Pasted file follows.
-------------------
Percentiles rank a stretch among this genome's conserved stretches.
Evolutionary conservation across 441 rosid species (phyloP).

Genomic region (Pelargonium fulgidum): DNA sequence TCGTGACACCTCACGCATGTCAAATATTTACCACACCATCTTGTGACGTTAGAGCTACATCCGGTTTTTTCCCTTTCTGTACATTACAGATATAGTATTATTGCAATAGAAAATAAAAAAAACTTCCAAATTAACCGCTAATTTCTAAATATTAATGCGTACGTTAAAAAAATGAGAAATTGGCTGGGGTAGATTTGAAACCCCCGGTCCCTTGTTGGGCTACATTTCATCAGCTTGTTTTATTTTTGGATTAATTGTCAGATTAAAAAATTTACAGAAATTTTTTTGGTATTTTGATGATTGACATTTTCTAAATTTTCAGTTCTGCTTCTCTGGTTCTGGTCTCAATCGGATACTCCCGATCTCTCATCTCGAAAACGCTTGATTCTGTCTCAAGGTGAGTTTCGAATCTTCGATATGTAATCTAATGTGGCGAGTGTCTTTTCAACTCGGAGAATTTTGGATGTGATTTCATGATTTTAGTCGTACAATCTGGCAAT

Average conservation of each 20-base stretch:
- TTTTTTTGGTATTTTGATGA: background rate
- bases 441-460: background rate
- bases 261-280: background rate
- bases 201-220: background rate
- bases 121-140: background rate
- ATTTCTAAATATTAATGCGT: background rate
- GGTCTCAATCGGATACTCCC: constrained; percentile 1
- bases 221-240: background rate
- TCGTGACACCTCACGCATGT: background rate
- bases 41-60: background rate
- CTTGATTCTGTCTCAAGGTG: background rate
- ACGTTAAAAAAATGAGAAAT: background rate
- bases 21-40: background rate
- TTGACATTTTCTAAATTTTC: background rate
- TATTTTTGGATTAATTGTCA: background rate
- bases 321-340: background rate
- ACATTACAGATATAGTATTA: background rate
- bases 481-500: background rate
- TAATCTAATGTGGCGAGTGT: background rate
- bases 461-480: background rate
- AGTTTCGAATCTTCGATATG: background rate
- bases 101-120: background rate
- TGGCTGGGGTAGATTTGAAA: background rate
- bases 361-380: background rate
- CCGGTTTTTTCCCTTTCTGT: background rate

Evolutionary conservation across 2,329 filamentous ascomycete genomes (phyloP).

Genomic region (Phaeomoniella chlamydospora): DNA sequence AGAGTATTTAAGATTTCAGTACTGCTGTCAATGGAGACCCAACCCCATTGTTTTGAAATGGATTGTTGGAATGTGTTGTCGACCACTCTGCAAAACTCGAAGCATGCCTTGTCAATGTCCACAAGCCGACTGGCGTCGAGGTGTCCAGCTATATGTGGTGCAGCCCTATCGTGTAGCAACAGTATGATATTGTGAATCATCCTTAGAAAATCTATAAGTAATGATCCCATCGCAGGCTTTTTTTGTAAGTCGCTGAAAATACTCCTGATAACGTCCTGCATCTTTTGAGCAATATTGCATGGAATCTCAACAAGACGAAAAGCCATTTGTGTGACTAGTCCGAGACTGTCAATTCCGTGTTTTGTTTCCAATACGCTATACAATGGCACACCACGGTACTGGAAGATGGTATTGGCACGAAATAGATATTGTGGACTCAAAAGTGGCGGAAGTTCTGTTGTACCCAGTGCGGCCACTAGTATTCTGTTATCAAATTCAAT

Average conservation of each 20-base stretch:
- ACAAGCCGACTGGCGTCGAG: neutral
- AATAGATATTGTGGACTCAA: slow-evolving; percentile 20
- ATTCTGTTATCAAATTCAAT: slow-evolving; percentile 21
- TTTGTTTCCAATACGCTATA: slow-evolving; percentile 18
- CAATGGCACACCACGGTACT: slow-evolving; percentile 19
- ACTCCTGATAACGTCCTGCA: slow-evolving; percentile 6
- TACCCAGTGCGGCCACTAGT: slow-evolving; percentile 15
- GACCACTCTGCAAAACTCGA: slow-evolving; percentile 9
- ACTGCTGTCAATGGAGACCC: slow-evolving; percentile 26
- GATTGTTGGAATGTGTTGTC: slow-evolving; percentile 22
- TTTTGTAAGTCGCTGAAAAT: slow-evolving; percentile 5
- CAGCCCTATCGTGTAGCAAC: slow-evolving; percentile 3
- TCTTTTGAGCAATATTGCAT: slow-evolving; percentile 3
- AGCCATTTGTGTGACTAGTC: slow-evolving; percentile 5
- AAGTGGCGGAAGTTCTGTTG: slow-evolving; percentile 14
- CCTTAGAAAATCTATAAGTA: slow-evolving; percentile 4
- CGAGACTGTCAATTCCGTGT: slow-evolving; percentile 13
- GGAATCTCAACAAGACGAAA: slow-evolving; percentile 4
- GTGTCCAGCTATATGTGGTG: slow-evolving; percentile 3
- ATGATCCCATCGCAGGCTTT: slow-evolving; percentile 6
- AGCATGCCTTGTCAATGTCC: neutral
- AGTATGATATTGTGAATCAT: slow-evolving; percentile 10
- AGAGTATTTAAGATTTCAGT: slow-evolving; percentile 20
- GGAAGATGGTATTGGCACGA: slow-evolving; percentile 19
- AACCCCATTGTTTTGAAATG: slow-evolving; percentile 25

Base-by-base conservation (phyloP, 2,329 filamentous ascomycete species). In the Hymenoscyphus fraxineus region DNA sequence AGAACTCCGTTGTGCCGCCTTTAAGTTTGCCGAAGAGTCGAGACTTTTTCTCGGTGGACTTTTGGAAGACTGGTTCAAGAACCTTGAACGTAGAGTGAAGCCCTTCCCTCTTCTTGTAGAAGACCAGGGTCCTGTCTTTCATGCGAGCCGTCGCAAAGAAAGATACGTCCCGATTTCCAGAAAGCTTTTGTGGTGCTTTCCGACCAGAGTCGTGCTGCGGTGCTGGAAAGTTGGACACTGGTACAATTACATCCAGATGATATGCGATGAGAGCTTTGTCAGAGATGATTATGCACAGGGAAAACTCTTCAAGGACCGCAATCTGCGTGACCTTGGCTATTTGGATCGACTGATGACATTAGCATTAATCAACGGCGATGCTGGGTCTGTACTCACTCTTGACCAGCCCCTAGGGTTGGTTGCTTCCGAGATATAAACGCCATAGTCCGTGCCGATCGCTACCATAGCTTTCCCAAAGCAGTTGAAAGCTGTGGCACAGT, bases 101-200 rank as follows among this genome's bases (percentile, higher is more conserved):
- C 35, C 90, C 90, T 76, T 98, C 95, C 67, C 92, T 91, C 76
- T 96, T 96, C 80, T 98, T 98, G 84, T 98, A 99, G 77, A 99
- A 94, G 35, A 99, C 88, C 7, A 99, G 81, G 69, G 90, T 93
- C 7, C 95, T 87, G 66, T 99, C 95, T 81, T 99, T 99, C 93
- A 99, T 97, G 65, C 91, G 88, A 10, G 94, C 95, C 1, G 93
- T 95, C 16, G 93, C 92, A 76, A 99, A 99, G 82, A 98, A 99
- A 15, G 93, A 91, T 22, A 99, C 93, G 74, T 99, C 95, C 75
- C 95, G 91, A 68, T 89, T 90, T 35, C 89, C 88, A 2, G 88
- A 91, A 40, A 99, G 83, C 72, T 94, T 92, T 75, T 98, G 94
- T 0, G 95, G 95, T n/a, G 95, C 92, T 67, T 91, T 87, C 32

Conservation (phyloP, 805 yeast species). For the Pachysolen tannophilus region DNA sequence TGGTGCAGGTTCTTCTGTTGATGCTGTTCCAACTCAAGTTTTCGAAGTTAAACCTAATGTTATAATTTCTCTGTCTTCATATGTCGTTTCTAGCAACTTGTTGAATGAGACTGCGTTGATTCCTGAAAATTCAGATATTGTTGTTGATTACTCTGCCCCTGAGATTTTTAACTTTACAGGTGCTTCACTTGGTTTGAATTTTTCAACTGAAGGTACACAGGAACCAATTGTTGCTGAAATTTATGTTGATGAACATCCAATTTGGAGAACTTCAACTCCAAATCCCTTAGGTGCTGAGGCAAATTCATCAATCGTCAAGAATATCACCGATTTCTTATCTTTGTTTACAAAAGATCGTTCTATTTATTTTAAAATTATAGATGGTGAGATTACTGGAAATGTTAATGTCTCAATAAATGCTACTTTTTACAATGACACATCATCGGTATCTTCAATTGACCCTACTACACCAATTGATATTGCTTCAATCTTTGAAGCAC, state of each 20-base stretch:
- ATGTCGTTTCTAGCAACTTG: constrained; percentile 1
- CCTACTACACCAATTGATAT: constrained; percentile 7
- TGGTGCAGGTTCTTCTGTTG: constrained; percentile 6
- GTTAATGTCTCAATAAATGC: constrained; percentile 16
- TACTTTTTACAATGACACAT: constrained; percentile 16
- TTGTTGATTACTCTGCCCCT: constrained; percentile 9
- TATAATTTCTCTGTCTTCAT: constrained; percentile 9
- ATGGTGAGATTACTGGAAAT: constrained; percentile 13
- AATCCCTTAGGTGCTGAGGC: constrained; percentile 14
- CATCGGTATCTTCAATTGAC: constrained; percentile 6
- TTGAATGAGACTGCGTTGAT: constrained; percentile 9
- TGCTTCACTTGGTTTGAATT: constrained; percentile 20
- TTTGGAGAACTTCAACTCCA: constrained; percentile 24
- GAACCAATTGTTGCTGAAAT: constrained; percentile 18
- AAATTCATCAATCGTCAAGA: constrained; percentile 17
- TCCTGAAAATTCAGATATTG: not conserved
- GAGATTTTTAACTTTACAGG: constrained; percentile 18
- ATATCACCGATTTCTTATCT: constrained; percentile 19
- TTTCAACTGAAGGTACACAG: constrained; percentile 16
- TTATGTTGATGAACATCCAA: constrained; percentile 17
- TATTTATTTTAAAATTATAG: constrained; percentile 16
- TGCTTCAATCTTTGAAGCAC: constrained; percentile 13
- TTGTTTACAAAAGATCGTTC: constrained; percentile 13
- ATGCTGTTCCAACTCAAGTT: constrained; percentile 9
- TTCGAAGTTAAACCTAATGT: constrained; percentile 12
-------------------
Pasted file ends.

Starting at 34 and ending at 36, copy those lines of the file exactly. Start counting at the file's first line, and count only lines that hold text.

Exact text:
- AATAGATATTGTGGACTCAA: slow-evolving; percentile 20
- ATTCTGTTATCAAATTCAAT: slow-evolving; percentile 21
- TTTGTTTCCAATACGCTATA: slow-evolving; percentile 18